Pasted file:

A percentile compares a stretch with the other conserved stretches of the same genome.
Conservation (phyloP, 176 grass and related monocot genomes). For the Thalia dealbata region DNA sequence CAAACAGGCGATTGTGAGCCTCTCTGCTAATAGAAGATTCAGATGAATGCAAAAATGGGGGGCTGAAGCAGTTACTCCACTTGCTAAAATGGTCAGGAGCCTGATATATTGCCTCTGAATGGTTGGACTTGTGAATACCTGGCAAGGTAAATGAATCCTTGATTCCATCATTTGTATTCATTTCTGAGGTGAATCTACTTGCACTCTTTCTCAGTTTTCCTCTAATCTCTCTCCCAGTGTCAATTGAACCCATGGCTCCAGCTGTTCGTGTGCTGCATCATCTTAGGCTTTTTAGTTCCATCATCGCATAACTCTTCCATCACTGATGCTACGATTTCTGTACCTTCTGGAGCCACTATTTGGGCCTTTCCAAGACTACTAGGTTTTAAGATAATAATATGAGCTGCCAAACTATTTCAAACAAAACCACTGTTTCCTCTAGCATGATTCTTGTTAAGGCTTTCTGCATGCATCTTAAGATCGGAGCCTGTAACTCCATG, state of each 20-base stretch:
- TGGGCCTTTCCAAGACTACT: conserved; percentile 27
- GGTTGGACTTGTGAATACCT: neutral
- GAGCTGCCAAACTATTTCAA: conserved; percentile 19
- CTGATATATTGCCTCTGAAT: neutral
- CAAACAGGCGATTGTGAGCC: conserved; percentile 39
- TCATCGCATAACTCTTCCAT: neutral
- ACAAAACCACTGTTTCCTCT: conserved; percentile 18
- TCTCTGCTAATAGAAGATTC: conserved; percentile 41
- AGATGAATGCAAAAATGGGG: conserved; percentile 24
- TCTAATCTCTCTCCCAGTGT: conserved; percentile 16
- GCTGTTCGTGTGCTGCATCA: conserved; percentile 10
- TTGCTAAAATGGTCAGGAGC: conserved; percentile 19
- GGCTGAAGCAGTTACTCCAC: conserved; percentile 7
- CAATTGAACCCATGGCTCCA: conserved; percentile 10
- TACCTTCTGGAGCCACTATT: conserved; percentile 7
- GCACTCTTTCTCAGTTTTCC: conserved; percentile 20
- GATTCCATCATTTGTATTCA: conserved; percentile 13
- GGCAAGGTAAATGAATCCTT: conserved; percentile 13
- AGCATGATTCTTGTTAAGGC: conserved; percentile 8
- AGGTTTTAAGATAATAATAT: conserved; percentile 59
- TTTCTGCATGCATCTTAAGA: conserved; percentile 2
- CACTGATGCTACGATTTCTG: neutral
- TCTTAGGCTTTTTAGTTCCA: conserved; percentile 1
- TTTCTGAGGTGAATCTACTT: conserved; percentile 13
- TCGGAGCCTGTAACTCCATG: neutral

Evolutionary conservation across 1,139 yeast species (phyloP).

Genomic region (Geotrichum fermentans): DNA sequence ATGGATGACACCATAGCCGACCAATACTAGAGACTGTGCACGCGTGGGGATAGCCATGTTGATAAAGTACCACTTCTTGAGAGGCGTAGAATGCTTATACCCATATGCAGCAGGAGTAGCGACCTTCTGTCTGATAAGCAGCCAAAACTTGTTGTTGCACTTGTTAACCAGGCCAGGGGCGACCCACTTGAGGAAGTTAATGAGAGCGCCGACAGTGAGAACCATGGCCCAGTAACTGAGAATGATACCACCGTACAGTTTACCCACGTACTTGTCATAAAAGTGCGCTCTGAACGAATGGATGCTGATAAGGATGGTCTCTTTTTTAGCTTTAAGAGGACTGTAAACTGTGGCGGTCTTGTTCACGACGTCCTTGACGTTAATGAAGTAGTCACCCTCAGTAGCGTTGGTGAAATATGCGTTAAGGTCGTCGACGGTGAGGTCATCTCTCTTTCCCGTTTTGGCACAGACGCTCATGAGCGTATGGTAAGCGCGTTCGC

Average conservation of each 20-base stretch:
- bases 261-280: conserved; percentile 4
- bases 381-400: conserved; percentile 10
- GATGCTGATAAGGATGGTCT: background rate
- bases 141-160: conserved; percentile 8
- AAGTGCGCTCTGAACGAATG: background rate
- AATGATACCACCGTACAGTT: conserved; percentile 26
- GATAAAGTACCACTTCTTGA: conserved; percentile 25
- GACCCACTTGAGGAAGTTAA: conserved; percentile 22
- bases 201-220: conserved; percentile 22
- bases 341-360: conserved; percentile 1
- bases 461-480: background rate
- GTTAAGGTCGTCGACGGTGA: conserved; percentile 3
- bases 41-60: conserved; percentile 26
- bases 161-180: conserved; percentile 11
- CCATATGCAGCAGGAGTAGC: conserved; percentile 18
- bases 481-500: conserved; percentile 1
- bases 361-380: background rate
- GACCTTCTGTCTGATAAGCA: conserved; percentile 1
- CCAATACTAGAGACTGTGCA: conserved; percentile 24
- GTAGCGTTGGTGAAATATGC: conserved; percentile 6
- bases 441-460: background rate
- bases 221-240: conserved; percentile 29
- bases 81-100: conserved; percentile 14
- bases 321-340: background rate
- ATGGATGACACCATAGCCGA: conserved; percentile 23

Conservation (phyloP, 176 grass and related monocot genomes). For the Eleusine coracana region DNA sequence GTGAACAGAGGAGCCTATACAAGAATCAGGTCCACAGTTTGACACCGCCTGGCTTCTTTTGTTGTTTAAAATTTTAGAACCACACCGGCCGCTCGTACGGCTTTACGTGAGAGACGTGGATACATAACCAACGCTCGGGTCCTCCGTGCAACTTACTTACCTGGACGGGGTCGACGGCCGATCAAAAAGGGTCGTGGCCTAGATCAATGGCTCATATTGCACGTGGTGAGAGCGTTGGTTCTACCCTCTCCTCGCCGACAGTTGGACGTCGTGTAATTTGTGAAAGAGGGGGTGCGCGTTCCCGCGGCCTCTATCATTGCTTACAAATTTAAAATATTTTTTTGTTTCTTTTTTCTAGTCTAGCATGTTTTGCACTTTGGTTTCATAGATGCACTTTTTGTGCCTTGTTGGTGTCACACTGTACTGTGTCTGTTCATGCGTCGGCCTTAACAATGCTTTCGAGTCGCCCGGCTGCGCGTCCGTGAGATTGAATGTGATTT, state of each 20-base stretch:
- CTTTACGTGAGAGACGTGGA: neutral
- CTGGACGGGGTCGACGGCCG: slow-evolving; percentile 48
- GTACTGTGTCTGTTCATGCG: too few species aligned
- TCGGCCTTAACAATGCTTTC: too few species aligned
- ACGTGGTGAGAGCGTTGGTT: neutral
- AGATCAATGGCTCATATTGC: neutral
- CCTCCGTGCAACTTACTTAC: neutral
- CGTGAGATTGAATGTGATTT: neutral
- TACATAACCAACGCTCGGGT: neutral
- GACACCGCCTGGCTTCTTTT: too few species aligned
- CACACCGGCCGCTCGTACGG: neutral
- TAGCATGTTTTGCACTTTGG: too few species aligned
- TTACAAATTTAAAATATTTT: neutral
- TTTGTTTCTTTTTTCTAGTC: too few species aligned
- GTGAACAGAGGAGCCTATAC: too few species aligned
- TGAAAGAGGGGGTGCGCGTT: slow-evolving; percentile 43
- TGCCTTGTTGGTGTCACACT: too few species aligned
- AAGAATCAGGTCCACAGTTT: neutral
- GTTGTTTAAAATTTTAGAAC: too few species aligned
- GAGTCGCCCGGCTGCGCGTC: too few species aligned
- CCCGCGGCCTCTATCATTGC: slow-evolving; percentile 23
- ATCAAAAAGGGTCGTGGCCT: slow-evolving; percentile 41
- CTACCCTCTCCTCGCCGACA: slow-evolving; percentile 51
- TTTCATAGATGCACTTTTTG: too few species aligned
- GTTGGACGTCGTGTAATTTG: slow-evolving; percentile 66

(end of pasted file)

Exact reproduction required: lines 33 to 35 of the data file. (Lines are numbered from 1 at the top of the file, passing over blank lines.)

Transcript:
- GATGCTGATAAGGATGGTCT: background rate
- bases 141-160: conserved; percentile 8
- AAGTGCGCTCTGAACGAATG: background rate